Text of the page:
6 August 1971: the letter that changed European drug policies

6 August 2021
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Photo credit: Élysée

Photo credit: Élysée


50 years ago, the late French President Georges Pompidou took a pioneering act in European drug policy cooperation. In his letter of 6 August 1971, addressing the Prime Ministers of the five other countries of the European Economic Community (Germany, Belgium, Italy, Luxembourg, the Netherlands) and the United Kingdom, he called for the creation of the first platform for European co-operation in the drugs field. The Pompidou Group was set up at a time when there was no real public awareness in Europe of the growing problem of drug misuse and illicit trafficking.

From the outset, this initiative advocated multidisciplinary action to act on both supply and demand, by associating the ministries of the interior and justice with those of health, education and youth. This approach was developed throughout the early years of the Pompidou Group's existence and was consolidated and strengthened when it joined the Council of Europe in March 1980.

Half a century after its creation, the Pompidou Group remains true to the innovative spirit of its founder, supporting its 41 member States and encouraging others to integrate a human rights-based approach into all stages of the drug policy process. Through a revised Statute adopted on 16 June 2021, the Pompidou Group renewed its efforts to address one of the main challenges of modern society: drugs and addictions.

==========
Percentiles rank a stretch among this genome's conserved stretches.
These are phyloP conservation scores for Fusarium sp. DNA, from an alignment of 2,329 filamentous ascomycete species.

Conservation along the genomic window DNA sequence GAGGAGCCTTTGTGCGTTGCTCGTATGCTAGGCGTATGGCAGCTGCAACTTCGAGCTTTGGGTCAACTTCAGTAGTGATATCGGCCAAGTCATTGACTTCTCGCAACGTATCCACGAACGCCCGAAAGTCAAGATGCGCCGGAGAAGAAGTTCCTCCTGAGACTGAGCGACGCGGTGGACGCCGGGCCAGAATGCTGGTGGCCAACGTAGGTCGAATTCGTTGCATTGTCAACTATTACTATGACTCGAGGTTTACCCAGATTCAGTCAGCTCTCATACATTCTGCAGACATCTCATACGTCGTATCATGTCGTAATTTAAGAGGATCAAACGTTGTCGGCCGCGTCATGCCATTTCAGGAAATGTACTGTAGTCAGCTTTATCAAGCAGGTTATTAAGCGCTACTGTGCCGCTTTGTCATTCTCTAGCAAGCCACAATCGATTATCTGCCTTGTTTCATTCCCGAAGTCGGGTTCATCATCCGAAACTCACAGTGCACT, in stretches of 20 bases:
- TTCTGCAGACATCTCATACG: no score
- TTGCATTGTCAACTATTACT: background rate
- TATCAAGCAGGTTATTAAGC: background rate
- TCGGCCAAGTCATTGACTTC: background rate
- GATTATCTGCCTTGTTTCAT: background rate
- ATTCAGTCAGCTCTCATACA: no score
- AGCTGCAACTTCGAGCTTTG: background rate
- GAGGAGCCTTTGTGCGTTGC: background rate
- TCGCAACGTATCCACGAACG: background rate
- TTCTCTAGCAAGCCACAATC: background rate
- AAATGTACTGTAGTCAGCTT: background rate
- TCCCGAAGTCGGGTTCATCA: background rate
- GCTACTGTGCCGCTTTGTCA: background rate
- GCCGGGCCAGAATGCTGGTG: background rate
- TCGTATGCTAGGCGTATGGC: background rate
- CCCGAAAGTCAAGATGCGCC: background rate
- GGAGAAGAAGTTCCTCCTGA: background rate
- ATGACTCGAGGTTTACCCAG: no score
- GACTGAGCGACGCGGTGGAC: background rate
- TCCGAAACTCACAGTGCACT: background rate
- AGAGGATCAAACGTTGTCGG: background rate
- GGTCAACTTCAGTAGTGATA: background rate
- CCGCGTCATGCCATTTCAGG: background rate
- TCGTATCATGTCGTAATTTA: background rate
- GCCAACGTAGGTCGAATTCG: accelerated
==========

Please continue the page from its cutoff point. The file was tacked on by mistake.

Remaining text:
While the 50th anniversary provides an opportunity to make the Group fit for the future, it is also an occasion to look back and take stock of its achievements. To this end, a celebratory event will take place at the Centre Pompidou in Paris, on 28 October 2021, with the participation of high-level representatives of member States, Permanent Correspondents of the Pompidou Group and representatives of partner Organizations.